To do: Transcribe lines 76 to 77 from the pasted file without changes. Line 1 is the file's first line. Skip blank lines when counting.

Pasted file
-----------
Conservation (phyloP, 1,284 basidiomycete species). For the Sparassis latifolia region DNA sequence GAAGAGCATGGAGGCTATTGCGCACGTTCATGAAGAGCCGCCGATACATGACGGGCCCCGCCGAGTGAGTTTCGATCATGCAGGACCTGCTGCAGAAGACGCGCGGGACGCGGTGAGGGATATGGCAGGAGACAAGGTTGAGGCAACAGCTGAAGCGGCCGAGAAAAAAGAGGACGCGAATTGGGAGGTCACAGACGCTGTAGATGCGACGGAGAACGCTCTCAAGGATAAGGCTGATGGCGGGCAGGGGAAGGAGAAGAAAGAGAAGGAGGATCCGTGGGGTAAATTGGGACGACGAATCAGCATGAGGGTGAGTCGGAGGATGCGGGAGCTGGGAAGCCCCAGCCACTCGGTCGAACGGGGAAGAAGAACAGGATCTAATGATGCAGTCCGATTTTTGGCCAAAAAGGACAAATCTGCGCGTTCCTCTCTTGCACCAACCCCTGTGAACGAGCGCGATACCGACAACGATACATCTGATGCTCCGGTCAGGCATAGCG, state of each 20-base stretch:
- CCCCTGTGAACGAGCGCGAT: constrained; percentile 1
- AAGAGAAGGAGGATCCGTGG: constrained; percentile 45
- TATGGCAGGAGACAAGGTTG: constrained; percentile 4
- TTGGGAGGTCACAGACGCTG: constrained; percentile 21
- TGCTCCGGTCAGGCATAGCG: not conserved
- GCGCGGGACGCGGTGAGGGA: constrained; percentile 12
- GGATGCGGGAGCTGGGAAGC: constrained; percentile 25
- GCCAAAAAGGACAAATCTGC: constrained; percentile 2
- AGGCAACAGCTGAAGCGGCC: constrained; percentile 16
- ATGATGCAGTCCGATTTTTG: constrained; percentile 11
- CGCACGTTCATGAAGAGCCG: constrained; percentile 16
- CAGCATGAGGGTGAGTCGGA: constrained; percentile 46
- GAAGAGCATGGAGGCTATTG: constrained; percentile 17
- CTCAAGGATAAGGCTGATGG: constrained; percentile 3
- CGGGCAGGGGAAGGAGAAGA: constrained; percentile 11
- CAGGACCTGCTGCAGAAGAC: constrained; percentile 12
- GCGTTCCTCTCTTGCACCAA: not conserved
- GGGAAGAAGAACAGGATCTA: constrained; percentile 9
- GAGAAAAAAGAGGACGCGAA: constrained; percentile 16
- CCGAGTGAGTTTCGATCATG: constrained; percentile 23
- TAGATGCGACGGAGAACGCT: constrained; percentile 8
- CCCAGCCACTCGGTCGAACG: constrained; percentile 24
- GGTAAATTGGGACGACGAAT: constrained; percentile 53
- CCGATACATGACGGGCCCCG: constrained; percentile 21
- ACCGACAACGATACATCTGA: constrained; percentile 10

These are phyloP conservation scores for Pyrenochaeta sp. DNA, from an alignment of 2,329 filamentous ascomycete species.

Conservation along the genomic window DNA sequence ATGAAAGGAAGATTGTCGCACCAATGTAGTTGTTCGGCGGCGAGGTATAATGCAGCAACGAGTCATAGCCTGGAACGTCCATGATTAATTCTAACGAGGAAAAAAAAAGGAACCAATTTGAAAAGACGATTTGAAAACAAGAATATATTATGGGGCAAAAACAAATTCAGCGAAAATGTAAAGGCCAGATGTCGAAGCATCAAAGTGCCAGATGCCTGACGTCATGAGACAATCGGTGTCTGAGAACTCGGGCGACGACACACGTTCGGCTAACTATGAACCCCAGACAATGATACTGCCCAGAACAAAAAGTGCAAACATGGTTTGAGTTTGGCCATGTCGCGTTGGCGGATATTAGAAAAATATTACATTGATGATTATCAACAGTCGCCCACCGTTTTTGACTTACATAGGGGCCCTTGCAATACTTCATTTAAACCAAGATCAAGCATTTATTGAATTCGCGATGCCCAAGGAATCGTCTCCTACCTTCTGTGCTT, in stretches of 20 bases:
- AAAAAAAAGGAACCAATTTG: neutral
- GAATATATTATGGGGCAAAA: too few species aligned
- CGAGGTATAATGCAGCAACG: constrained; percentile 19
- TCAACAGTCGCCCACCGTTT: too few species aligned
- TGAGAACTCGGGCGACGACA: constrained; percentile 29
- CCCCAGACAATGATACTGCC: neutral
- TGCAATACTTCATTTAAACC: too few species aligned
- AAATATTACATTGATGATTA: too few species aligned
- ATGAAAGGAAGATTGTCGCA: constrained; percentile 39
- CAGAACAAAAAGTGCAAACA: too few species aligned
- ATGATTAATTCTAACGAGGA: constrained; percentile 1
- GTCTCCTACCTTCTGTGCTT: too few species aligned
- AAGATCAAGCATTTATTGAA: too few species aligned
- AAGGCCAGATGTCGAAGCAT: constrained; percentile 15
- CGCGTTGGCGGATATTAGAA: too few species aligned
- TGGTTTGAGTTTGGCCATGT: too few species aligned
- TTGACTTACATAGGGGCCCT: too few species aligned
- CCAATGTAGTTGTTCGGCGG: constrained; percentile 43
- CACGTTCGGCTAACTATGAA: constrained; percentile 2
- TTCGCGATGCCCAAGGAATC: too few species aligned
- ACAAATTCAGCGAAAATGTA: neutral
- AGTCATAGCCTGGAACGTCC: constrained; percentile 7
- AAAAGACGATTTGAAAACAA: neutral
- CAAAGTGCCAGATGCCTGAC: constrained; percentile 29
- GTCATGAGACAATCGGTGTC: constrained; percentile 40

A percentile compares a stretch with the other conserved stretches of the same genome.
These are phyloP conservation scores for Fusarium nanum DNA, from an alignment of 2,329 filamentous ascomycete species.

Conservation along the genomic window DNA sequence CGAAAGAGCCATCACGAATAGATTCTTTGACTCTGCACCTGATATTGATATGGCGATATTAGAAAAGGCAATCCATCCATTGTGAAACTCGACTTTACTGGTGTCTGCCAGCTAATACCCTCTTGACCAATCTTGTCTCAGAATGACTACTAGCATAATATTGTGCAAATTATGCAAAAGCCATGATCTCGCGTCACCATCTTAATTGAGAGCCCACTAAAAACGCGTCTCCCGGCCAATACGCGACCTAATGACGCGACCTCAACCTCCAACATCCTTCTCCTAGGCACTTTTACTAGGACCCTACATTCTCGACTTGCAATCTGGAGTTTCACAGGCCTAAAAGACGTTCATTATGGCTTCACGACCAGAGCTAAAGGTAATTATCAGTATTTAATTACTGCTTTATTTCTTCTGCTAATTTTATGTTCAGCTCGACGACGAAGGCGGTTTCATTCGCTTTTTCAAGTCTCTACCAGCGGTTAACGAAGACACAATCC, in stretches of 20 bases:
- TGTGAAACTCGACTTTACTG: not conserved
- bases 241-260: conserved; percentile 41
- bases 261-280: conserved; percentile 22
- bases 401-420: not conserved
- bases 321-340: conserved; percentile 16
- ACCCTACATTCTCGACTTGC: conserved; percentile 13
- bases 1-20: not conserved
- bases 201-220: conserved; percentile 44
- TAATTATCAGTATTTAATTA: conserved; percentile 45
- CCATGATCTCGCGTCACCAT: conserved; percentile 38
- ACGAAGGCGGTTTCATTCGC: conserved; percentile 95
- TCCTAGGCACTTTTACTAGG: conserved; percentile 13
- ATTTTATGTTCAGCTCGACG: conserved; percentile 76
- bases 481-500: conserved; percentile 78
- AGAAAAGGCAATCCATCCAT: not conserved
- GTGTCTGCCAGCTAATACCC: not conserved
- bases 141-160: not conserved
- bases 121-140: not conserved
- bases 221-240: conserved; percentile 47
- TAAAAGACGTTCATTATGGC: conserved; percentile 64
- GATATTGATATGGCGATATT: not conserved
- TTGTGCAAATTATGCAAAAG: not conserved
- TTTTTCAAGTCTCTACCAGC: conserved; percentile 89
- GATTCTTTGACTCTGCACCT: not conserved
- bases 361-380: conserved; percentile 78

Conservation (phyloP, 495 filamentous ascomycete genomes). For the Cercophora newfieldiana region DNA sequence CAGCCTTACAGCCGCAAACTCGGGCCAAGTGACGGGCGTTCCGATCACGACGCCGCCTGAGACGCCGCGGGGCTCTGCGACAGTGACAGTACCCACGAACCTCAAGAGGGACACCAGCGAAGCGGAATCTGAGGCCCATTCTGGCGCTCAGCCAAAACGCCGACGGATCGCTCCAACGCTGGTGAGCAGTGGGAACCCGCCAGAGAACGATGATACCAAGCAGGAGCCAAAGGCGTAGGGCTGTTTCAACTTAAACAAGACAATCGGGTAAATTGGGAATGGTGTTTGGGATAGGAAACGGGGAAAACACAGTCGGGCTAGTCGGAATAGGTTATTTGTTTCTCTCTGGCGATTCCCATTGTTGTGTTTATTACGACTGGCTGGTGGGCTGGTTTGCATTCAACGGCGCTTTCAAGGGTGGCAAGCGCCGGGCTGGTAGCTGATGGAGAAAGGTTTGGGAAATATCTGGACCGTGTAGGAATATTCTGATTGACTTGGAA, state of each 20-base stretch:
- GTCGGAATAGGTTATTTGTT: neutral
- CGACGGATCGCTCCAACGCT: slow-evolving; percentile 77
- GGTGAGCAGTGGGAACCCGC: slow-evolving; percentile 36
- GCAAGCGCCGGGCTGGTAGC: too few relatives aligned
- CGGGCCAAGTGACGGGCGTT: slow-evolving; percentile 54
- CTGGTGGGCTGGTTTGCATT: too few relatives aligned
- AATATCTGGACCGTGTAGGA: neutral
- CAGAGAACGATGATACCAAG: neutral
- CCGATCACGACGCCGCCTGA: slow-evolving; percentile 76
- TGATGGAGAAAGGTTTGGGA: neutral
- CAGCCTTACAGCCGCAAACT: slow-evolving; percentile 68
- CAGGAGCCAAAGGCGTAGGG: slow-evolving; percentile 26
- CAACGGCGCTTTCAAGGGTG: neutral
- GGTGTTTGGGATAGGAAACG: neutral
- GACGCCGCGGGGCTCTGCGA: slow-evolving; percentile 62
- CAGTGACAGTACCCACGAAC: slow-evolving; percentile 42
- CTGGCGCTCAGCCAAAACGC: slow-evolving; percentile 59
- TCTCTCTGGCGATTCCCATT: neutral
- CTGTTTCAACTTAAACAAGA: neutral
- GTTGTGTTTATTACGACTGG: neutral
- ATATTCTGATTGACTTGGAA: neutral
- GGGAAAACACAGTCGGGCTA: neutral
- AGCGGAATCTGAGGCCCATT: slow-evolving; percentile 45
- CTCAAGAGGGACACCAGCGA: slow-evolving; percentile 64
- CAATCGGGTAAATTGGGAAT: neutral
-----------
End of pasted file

- TAAAAGACGTTCATTATGGC: conserved; percentile 64
- GATATTGATATGGCGATATT: not conserved